On October 29, 2018 renovations were being carried out in the Vatican close to the Villa Borghese. Builders were restoring a floor in the janitor's lodge. Considering the age of the buildings and the grounds, this type of work is commonplace, but not what was found which was a human skeleton.
Once the story of the discovery was leaked to the Italian press, one of the first questions to the Holy See was whether the bones could belong to Emanuela Orlandi, the daughter of a Vatican employee who disappeared on June 22, 1983. She had been attending a flute lesson near the 7th-century courtyard of St. Apollinare Church, and was last seen getting into a dark green BMW.
Emanuela was fifteen years old when she disappeared. Throughout the years there have been several "sightings" of her. Father Gabriele Amorth the Vatican's chief exorcist who died in 2016, claimed that through his work he had come across information that she was being kept as a sex slave inside the Vatican City walls.
In 2012, Amorth told La Stampa newspaper, "This was a crime with a sexual motive. Parties were organized with a member of the Vatican gendarmerie acting as the recruiter of the girls. The network involved diplomatic personnel from a foreign embassy to the Holy See. I believe Emanuela ended up a victim of this circle."
Another theory regarding Emanuela's disappearance is that her father worked in the Vatican Bank and that she was kidnapped to silence her father after he allegedly discovered information which connected Roberto Calvi, known as God's Banker to organized crime.
Almost a year to the date before Emanuela's disappearance, Roberto Calvi was found hanging under Blackfriars Bridge in London. His pockets were filled with cash and bricks and since 1982 his death has never been resolved as being suicide or murder.
If these possible culprits and conspiracies were not sinister enough, another one was tied to calls Emanuela's family started to receive in the days following her kidnapping. The caller said that she would be released if Mehmet Ali Agca, the Turkish man who shot and injured Pope John Paul II in 1981 was released. The calls eventually stopped and Agca was pardoned and released in 2010. He said that Emanuela had been kidnapped by a Bulgarian gang, but did not add any further information, leaving the family no closer to finding her. He was believed to be mentally unstable.
In 2012 another attempt was made to solve the mystery of this poor girl's disappearance by opening the grave of Enrico “Renatino” De Pedis a local mob boss who was interred in a crypt under Saint Apollinare Church. The belief was that Emanuela had been buried with him. The grave was opened and mysterious bones were found there, but none were Emanuela's. Another question arose, which was why a member of the Magliana crime family would be buried in a church owned by the Holy See. After the exhumation he was not reinterred there.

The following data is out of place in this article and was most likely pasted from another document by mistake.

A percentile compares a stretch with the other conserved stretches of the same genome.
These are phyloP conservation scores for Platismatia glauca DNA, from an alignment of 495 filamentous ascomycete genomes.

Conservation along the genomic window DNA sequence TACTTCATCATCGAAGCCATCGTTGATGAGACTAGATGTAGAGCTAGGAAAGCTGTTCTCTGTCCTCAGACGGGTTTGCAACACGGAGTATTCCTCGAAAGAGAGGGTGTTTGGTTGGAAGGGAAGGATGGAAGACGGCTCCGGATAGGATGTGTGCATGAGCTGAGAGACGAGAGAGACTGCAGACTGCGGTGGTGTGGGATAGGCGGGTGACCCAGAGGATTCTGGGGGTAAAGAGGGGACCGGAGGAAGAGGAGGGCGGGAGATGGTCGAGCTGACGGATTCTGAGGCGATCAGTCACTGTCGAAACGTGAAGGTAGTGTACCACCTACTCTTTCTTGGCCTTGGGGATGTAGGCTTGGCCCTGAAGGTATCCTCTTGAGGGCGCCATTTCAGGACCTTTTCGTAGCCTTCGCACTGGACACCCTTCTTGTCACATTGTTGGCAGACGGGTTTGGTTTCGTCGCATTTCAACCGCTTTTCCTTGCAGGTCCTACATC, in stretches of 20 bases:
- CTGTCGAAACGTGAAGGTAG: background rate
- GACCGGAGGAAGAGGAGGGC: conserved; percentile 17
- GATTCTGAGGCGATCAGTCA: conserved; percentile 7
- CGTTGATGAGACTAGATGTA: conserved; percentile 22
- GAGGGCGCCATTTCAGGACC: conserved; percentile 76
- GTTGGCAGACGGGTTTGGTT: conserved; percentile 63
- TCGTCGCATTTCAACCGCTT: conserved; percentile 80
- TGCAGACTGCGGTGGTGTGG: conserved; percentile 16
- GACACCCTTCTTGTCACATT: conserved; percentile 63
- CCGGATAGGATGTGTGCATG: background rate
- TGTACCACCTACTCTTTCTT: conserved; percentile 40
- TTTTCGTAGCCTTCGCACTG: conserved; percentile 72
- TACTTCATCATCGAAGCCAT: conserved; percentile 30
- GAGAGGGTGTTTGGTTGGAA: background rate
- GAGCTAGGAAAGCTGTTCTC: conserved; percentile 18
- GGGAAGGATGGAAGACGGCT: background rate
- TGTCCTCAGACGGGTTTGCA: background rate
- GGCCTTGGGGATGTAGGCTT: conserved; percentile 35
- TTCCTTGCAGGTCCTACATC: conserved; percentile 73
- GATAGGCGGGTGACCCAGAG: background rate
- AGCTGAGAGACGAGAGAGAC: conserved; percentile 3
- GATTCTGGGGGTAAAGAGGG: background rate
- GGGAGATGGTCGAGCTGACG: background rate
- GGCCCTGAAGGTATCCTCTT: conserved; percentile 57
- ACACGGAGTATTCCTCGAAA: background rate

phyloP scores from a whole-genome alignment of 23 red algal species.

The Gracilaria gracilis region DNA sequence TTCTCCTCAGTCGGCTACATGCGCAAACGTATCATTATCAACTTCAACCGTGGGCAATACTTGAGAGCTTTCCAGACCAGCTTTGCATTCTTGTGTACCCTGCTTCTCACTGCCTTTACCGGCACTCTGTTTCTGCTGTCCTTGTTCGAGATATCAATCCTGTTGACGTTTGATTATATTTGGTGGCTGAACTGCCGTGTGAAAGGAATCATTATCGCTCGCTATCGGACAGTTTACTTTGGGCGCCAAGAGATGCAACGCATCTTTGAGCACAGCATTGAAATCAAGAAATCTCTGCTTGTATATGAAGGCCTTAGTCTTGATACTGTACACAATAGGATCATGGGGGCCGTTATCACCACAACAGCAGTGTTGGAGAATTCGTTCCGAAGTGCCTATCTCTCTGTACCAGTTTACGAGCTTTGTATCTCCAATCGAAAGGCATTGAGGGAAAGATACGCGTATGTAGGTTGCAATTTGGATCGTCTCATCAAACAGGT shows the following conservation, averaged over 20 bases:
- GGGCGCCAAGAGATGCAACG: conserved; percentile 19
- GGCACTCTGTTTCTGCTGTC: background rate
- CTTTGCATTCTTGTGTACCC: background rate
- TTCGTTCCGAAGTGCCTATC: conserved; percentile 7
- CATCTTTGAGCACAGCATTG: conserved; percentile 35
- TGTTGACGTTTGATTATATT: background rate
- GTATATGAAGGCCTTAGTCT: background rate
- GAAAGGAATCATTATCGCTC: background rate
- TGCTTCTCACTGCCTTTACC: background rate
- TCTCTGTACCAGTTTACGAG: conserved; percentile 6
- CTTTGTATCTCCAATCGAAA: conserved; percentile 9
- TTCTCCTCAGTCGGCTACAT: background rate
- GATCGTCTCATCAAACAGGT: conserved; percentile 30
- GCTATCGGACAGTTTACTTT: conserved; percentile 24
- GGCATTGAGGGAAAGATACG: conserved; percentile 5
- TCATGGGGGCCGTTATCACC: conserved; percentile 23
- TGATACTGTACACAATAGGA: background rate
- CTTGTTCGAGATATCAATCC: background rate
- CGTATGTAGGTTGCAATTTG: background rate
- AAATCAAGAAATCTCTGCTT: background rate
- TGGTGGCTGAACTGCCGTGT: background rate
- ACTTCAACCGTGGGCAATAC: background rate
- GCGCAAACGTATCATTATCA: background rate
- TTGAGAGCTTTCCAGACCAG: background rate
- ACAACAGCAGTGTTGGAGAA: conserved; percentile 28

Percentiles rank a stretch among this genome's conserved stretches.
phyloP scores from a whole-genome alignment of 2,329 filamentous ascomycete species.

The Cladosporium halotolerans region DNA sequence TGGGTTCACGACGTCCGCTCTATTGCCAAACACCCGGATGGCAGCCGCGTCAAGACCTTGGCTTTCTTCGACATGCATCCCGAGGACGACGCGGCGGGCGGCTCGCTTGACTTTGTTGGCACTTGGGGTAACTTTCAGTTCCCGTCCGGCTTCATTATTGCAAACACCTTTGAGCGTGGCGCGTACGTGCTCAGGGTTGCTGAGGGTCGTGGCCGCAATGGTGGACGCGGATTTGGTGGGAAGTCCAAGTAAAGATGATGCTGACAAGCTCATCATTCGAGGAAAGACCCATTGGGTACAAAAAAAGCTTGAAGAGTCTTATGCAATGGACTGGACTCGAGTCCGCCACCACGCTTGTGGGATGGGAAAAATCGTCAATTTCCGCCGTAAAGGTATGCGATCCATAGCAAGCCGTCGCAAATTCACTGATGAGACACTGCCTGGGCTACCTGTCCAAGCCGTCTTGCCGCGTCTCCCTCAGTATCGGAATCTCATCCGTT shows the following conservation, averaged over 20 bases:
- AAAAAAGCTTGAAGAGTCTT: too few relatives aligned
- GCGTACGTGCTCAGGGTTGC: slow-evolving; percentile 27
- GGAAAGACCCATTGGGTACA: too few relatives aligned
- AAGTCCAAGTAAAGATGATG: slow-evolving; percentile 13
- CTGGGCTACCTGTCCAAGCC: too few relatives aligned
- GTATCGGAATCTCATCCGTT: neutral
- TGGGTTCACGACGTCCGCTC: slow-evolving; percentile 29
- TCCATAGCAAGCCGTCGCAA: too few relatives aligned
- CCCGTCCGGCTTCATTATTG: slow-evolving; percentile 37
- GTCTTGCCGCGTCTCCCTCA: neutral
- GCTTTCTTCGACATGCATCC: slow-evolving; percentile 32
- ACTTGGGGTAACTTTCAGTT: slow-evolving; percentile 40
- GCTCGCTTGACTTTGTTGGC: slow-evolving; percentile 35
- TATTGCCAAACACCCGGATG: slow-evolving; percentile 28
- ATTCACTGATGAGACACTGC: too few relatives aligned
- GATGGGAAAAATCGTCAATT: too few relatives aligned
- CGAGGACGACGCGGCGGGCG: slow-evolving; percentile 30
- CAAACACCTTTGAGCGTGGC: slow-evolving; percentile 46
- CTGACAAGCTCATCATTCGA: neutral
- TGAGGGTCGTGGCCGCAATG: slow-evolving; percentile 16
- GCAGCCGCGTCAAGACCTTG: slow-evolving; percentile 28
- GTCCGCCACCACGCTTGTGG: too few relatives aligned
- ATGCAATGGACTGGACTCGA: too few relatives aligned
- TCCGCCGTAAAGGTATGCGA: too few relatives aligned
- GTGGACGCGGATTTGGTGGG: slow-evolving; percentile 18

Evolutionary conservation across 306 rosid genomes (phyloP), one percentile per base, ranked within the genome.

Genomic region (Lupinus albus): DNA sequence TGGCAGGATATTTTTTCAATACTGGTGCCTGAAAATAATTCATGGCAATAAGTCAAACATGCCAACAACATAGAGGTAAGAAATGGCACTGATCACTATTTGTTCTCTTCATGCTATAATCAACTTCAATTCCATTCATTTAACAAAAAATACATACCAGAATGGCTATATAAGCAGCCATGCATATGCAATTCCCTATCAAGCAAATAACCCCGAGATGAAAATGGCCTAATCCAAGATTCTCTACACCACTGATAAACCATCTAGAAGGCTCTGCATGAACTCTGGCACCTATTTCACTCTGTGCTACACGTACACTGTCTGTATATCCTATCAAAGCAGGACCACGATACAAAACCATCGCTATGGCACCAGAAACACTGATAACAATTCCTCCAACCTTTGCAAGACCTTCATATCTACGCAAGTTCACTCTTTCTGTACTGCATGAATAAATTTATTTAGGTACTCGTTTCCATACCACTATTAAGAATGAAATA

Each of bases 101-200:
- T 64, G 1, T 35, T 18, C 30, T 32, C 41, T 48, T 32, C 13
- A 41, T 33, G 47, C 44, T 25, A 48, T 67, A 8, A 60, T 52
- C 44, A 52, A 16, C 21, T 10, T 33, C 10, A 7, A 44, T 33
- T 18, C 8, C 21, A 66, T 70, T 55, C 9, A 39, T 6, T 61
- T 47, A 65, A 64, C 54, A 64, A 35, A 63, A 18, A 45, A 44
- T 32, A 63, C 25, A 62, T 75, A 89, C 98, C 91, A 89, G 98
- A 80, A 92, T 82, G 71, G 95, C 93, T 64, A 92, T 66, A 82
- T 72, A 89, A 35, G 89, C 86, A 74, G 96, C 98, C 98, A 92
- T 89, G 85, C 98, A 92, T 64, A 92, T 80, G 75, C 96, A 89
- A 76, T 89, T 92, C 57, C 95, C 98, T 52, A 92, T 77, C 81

Fast forward to a few days before Halloween 2018 when this discovery has come to light. The investigation is now in the hands of Rome's chief prosecutor Giuseppe Pignatone who is handling it as a homicide. DNA tests were planned in order to match them either to Emanuela, or Mirella Gregori another teenager who disappeared in May 1983. Her case has never been solved either.
Now a week after the discovery of what was described as an intact skeleton which has been preliminarily identified as belonging to a woman, other bones have been found by police. They were digging in the property basement when they come upon a skull and a lower jaw.
If these bones are indeed those of Orlandi or Gregori, only part of the mystery has been solved. Who took them, who killed them and the reason why will remain unknown. If these bones turn out to belong to neither girl, then the the first question of many is why these remains were buried in secret on grounds that belong to the Vatican.
Update - November 22, 2018
The tests conducted on human bones found buried under the pavement of the Apostolic Nunciature of Via Po in Rome at the end of October, do not belong to Mirella Gregori or Emanuela Orlandi. This is according to an article appearing in La Repubblica newspaper.
According to the tests they predate the 1980s when both girls disappeared.
In the past the Holy See have been criticized for their reluctance in cooperating with the investigation of these two disappearances.
The property where the bones were found is an extraterritorial Church property, located in Rome’s city center. The villa was gifted to Pope Pius XII in 1949 by a wealthy entrepreneur called Abramo Giacobbe Isaia Levi to thank the Vatican for welcoming and protecting Jews under fascist persecution. Gregori lived just a few blocks of this location when she disappeared.
An additional lead was that the body might belong to the wife of the custodian of the property, who disappeared in the 1960s.
These bones are too old to be the custodian's wife and radiocarbon dating will be done at the end of November.
So the mystery continues.
Skulduggery at the Vatican
Source - FoxNews
Stranger Than Fiction Stories by Marlene Pardo Pellicer